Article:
Finally, to talk about ourselves, the fishing communities, there is a fatalism among many of us. This situation is aggravated by the fact that the administrations and the NGOs have failed to invest at the level of the communities, the ports, that is to say, where the problem lies. Little or nothing has been done in a priority area such as ​​environmental education with appropriate tools that encourage communities to act after becoming aware of future challenges. It's good to think "regional, global" but everything must start from our places, where we live and work. Otherwise, all these efforts are likely to be in vain and the deterioration of the state of health of the oceans is happening at a rapid pace and does not wait for us (until when we understand).

MM: What do you consider as priority actions to counteract these threats?

Dean Soumah: The priority is, even before thinking about specific actions, to make people aware of the fact that any action must be anchored in the community because the problem must be understood by the people in the community. But everything is of concern to us as part of the responsibilities incumbent upon us living in Guinea and in the sub-region. From this vantage point, we must also dare to change our approach. That is to say, instead of only calling big meetings which are expensive without (always) producing real impacts, it is necessary to couple these with local initiatives on environmental education. More specifically, there is a need for NGOs and other internationally engaged actors to assist fishing communities in acquiring some basic knowledge of (i) the functioning of the oceans (ii) their relationships with other terrestrial phenomena and the factors that throw these functions out of kilter; (iii) the ecology of the species that we use most in Guinea and which are threatened, etc. These are things we would like to master with illustrations and explanations. A workshop of this kind at this landing site could make the ink run because it's what we need but no one thinks about it.

Now at the level of regulation, it is time to apply the measures, That's the only solution to fight against the bad practices that endanger the health of the oceans. Where measures are not yet in place, it is necessary to put in place relevant laws as a matter of urgency. The poor practices requiring regulation concern (i) IUU fishing for both artisanal and industrial fisheries (ii) ocean pollution by the mining industry and the transport of hydrocarbons.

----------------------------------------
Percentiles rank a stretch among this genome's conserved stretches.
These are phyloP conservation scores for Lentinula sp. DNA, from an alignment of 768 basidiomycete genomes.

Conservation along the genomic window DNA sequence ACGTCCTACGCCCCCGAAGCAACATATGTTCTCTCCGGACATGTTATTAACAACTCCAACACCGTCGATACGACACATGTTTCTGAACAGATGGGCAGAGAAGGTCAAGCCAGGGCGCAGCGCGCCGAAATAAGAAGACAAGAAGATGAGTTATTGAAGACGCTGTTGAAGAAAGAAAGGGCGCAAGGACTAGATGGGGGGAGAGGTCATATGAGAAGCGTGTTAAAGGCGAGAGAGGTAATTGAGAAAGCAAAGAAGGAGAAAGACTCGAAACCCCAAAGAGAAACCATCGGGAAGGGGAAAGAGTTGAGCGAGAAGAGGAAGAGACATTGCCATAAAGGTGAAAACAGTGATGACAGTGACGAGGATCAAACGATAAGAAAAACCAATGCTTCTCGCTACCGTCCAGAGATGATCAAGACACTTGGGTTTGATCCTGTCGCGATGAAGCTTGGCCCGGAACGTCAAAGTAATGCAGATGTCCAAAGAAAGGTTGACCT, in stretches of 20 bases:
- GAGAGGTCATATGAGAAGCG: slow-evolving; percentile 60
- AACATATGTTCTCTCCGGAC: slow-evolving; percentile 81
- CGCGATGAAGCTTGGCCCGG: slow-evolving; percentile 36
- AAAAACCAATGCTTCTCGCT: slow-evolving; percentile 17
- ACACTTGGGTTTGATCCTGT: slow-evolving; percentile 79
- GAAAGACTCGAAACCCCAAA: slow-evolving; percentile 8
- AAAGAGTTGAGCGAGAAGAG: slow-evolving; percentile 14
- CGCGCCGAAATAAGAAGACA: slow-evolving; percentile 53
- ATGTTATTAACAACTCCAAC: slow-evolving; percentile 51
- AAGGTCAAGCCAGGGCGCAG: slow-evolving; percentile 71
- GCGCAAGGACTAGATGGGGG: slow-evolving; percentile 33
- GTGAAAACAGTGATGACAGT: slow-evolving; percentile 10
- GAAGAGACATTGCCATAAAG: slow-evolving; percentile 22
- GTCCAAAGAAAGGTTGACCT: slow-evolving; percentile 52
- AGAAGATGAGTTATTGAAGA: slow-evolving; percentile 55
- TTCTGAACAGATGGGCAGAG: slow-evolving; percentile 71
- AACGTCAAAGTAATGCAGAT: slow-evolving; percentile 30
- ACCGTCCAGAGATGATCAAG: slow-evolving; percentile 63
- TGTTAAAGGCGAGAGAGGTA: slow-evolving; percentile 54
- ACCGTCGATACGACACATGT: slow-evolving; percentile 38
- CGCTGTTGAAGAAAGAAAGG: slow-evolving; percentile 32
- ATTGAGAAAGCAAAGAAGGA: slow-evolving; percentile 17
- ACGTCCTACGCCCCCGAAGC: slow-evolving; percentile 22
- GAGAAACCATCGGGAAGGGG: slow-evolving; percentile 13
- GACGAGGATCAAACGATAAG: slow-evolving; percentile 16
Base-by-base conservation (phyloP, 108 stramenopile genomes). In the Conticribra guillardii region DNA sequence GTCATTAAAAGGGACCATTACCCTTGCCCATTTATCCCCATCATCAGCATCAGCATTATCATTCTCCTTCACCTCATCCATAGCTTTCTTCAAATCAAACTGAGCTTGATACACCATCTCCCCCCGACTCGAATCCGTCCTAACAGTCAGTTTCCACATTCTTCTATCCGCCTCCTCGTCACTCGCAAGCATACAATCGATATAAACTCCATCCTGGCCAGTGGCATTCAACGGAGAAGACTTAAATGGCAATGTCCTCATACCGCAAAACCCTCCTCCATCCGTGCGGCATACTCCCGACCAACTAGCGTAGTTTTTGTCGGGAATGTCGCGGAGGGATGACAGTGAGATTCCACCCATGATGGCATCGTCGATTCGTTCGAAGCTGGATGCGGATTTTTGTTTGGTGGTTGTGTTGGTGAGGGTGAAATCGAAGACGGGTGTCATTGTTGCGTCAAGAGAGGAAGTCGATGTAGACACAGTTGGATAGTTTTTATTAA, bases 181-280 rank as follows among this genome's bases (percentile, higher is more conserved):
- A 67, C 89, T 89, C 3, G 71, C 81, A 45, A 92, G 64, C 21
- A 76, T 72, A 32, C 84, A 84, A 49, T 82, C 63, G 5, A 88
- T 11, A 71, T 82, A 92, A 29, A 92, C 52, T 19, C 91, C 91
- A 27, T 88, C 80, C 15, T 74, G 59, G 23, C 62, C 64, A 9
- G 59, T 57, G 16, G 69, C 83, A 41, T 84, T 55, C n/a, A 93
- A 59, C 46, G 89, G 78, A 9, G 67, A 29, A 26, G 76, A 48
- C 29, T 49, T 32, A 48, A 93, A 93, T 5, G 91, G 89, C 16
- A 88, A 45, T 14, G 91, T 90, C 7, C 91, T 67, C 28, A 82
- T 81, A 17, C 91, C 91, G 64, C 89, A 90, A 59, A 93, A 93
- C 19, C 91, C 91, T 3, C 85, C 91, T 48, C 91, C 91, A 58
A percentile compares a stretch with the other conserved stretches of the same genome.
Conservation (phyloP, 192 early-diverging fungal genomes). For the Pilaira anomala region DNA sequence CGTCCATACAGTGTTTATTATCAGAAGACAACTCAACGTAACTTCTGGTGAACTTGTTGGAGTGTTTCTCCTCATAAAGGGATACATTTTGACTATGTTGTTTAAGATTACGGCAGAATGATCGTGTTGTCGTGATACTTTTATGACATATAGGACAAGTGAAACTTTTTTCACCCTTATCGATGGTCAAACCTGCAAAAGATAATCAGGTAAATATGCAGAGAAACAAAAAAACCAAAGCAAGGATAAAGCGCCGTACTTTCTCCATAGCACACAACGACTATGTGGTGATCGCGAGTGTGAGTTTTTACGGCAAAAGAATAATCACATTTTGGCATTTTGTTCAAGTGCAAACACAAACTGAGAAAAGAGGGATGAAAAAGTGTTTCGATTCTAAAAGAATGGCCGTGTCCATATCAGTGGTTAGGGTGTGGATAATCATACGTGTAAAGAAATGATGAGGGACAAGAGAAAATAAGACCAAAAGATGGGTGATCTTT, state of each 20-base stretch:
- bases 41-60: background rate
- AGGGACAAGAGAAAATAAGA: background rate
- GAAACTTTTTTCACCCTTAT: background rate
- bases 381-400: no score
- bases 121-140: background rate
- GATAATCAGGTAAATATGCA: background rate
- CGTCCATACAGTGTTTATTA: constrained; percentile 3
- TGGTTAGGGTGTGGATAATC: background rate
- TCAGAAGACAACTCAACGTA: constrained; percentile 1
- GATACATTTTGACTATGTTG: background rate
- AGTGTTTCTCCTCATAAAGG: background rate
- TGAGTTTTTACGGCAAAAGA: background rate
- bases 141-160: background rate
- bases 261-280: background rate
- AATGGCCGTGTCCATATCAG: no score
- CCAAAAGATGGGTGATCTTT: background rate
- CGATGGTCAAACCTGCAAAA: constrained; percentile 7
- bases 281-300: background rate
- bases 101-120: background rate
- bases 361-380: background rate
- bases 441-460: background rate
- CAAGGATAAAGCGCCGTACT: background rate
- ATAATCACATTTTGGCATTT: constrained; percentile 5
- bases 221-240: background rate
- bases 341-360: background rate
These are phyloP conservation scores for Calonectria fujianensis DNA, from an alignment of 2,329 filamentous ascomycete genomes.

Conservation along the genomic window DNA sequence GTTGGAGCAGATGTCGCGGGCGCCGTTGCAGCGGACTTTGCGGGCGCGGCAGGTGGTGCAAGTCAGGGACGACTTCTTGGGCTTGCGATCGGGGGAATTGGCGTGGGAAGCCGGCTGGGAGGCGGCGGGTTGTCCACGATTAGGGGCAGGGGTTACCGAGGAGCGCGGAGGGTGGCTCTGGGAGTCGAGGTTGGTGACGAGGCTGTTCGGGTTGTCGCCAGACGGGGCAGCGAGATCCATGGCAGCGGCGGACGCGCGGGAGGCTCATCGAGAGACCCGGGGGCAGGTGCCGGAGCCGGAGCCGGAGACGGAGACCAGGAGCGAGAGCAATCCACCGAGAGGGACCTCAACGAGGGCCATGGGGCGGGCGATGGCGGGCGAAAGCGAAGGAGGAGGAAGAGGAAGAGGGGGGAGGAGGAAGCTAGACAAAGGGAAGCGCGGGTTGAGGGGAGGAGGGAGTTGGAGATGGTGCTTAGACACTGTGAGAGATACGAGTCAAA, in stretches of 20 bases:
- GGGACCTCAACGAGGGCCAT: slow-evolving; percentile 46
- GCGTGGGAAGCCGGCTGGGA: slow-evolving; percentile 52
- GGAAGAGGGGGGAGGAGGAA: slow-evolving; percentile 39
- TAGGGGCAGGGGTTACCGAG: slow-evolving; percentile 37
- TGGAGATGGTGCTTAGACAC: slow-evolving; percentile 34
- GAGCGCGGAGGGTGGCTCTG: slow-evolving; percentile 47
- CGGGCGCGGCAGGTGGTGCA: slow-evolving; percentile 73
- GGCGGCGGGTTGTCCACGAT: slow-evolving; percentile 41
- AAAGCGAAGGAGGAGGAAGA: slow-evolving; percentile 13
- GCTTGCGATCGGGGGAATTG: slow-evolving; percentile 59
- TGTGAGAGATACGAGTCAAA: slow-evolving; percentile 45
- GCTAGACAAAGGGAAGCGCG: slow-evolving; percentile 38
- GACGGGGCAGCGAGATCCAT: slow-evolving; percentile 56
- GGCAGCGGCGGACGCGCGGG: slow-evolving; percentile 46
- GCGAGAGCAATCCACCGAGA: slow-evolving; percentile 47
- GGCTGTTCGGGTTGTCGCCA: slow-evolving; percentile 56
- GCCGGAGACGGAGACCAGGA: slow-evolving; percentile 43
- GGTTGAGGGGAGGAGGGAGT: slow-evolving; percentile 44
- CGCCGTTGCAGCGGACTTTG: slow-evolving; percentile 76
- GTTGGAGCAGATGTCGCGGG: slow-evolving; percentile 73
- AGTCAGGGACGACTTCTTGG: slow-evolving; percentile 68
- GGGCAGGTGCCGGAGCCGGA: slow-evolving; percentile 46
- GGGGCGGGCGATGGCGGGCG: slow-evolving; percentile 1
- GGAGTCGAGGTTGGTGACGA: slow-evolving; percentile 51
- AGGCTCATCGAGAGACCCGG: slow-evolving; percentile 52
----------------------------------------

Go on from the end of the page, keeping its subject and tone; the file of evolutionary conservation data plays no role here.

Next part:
MM: What could be the role for local action? for international or even global measures? How should the different levels interact?

Dean Soumah: As I have already said, it is at the local level that we need to consider initiatives that concretely focus on training and raising the awareness of communities by providing them with easy-to-understand teaching tools. These tools must help them understand the functioning and importance of oceans as ecosystems as well as the factors driving their degradation and by what process. I want to tell you that we are ready to start the idea with you in Guinea if you can help us find ways to do a three-day workshop here.

Now at the sub-regional or global levels, States must fight their corner in the various supra-national institutions (the Economic Community of West African States (ECOWAS), the West African Economic and Monetary Union (UEMOA), the African Union (AU)) to address international threats. Subregional NGOs also have a role at the international level in working better on ways how to reach communities. Otherwise their action remains little known to the public.

MM: What is your greatest wish for the ocean?

Dean Soumah: First of all, the people (particularly the fishing communities) need to understand that this generosity of the ocean on which we depend until now can no longer be guaranteed with our practices. These communities understand that "recovering what is destroyed is not guaranteed because it is easier to destroy than to build." For this we must do everything we can to help them understand the problem using visualising media. We do not need so many talks. Finally, I wish for strict laws to be finally produced and enforced to punish those who degrade the health of the oceans regardless of the type of activity leading to the degradation.

Interview by Aliou Sall for Mundus maris.